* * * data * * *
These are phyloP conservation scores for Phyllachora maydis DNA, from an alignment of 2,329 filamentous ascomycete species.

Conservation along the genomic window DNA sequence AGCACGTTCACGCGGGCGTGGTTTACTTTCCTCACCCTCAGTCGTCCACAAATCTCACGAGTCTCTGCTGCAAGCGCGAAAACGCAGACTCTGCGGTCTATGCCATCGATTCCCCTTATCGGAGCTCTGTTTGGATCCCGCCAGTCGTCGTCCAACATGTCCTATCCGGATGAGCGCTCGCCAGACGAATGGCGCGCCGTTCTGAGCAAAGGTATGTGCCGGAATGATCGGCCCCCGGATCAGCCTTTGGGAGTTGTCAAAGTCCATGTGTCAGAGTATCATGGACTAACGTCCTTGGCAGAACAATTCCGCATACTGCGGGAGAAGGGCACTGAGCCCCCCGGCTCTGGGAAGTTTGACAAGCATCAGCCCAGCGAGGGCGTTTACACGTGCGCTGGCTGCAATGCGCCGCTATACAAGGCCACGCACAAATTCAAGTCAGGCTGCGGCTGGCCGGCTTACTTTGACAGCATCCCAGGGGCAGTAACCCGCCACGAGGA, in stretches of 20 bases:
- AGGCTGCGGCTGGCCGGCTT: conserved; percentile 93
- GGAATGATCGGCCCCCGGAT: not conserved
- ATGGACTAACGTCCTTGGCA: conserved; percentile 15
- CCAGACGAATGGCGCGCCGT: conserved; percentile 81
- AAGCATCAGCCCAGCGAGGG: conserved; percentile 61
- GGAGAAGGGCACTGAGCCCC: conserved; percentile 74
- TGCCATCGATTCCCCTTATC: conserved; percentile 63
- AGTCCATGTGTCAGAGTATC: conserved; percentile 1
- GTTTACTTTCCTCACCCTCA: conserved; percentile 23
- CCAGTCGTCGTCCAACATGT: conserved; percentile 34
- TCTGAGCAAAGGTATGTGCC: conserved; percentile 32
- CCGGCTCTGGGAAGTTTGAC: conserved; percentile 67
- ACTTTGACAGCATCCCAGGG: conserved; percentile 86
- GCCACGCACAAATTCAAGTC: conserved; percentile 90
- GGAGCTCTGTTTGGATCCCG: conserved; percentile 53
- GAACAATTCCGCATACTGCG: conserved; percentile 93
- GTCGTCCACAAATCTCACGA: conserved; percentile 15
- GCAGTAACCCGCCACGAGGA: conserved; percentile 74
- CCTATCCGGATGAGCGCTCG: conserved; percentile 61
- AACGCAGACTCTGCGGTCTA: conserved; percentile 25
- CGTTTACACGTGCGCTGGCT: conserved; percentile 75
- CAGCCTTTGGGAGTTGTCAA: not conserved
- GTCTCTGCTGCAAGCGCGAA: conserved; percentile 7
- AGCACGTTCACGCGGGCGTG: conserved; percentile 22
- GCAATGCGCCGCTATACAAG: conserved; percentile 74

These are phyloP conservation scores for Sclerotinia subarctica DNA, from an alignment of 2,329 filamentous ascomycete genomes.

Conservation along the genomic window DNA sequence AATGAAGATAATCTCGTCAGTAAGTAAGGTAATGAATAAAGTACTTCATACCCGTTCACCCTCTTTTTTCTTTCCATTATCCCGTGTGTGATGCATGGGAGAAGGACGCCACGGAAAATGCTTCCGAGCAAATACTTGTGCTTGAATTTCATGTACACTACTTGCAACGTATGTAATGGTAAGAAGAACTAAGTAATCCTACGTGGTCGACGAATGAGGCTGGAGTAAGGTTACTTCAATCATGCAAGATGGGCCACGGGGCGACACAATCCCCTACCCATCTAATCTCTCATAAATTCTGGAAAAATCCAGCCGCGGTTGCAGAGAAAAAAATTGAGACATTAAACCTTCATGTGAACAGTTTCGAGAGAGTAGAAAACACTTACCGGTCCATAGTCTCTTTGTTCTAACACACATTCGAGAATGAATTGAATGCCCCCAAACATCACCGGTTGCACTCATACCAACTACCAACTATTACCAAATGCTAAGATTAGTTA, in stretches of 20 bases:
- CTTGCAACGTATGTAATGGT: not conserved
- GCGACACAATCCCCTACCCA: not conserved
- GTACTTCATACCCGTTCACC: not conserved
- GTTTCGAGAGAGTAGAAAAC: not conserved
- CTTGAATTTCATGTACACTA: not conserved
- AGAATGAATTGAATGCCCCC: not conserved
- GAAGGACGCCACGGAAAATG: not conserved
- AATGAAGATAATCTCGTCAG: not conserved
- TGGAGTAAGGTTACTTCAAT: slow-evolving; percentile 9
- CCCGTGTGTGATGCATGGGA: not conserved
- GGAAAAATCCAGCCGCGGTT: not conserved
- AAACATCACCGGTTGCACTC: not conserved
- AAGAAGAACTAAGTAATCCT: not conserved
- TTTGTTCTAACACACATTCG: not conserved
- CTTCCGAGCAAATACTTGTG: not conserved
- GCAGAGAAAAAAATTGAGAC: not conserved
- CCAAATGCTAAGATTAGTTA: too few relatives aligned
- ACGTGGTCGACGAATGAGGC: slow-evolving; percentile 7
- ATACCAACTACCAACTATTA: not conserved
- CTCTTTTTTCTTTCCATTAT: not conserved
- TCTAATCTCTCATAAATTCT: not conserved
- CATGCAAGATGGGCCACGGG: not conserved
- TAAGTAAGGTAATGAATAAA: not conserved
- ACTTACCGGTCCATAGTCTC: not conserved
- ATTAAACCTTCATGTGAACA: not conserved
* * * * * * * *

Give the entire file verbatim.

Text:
These are phyloP conservation scores for Phyllachora maydis DNA, from an alignment of 2,329 filamentous ascomycete species.

Conservation along the genomic window DNA sequence AGCACGTTCACGCGGGCGTGGTTTACTTTCCTCACCCTCAGTCGTCCACAAATCTCACGAGTCTCTGCTGCAAGCGCGAAAACGCAGACTCTGCGGTCTATGCCATCGATTCCCCTTATCGGAGCTCTGTTTGGATCCCGCCAGTCGTCGTCCAACATGTCCTATCCGGATGAGCGCTCGCCAGACGAATGGCGCGCCGTTCTGAGCAAAGGTATGTGCCGGAATGATCGGCCCCCGGATCAGCCTTTGGGAGTTGTCAAAGTCCATGTGTCAGAGTATCATGGACTAACGTCCTTGGCAGAACAATTCCGCATACTGCGGGAGAAGGGCACTGAGCCCCCCGGCTCTGGGAAGTTTGACAAGCATCAGCCCAGCGAGGGCGTTTACACGTGCGCTGGCTGCAATGCGCCGCTATACAAGGCCACGCACAAATTCAAGTCAGGCTGCGGCTGGCCGGCTTACTTTGACAGCATCCCAGGGGCAGTAACCCGCCACGAGGA, in stretches of 20 bases:
- AGGCTGCGGCTGGCCGGCTT: conserved; percentile 93
- GGAATGATCGGCCCCCGGAT: not conserved
- ATGGACTAACGTCCTTGGCA: conserved; percentile 15
- CCAGACGAATGGCGCGCCGT: conserved; percentile 81
- AAGCATCAGCCCAGCGAGGG: conserved; percentile 61
- GGAGAAGGGCACTGAGCCCC: conserved; percentile 74
- TGCCATCGATTCCCCTTATC: conserved; percentile 63
- AGTCCATGTGTCAGAGTATC: conserved; percentile 1
- GTTTACTTTCCTCACCCTCA: conserved; percentile 23
- CCAGTCGTCGTCCAACATGT: conserved; percentile 34
- TCTGAGCAAAGGTATGTGCC: conserved; percentile 32
- CCGGCTCTGGGAAGTTTGAC: conserved; percentile 67
- ACTTTGACAGCATCCCAGGG: conserved; percentile 86
- GCCACGCACAAATTCAAGTC: conserved; percentile 90
- GGAGCTCTGTTTGGATCCCG: conserved; percentile 53
- GAACAATTCCGCATACTGCG: conserved; percentile 93
- GTCGTCCACAAATCTCACGA: conserved; percentile 15
- GCAGTAACCCGCCACGAGGA: conserved; percentile 74
- CCTATCCGGATGAGCGCTCG: conserved; percentile 61
- AACGCAGACTCTGCGGTCTA: conserved; percentile 25
- CGTTTACACGTGCGCTGGCT: conserved; percentile 75
- CAGCCTTTGGGAGTTGTCAA: not conserved
- GTCTCTGCTGCAAGCGCGAA: conserved; percentile 7
- AGCACGTTCACGCGGGCGTG: conserved; percentile 22
- GCAATGCGCCGCTATACAAG: conserved; percentile 74

These are phyloP conservation scores for Sclerotinia subarctica DNA, from an alignment of 2,329 filamentous ascomycete genomes.

Conservation along the genomic window DNA sequence AATGAAGATAATCTCGTCAGTAAGTAAGGTAATGAATAAAGTACTTCATACCCGTTCACCCTCTTTTTTCTTTCCATTATCCCGTGTGTGATGCATGGGAGAAGGACGCCACGGAAAATGCTTCCGAGCAAATACTTGTGCTTGAATTTCATGTACACTACTTGCAACGTATGTAATGGTAAGAAGAACTAAGTAATCCTACGTGGTCGACGAATGAGGCTGGAGTAAGGTTACTTCAATCATGCAAGATGGGCCACGGGGCGACACAATCCCCTACCCATCTAATCTCTCATAAATTCTGGAAAAATCCAGCCGCGGTTGCAGAGAAAAAAATTGAGACATTAAACCTTCATGTGAACAGTTTCGAGAGAGTAGAAAACACTTACCGGTCCATAGTCTCTTTGTTCTAACACACATTCGAGAATGAATTGAATGCCCCCAAACATCACCGGTTGCACTCATACCAACTACCAACTATTACCAAATGCTAAGATTAGTTA, in stretches of 20 bases:
- CTTGCAACGTATGTAATGGT: not conserved
- GCGACACAATCCCCTACCCA: not conserved
- GTACTTCATACCCGTTCACC: not conserved
- GTTTCGAGAGAGTAGAAAAC: not conserved
- CTTGAATTTCATGTACACTA: not conserved
- AGAATGAATTGAATGCCCCC: not conserved
- GAAGGACGCCACGGAAAATG: not conserved
- AATGAAGATAATCTCGTCAG: not conserved
- TGGAGTAAGGTTACTTCAAT: slow-evolving; percentile 9
- CCCGTGTGTGATGCATGGGA: not conserved
- GGAAAAATCCAGCCGCGGTT: not conserved
- AAACATCACCGGTTGCACTC: not conserved
- AAGAAGAACTAAGTAATCCT: not conserved
- TTTGTTCTAACACACATTCG: not conserved
- CTTCCGAGCAAATACTTGTG: not conserved
- GCAGAGAAAAAAATTGAGAC: not conserved
- CCAAATGCTAAGATTAGTTA: too few relatives aligned
- ACGTGGTCGACGAATGAGGC: slow-evolving; percentile 7
- ATACCAACTACCAACTATTA: not conserved
- CTCTTTTTTCTTTCCATTAT: not conserved
- TCTAATCTCTCATAAATTCT: not conserved
- CATGCAAGATGGGCCACGGG: not conserved
- TAAGTAAGGTAATGAATAAA: not conserved
- ACTTACCGGTCCATAGTCTC: not conserved
- ATTAAACCTTCATGTGAACA: not conserved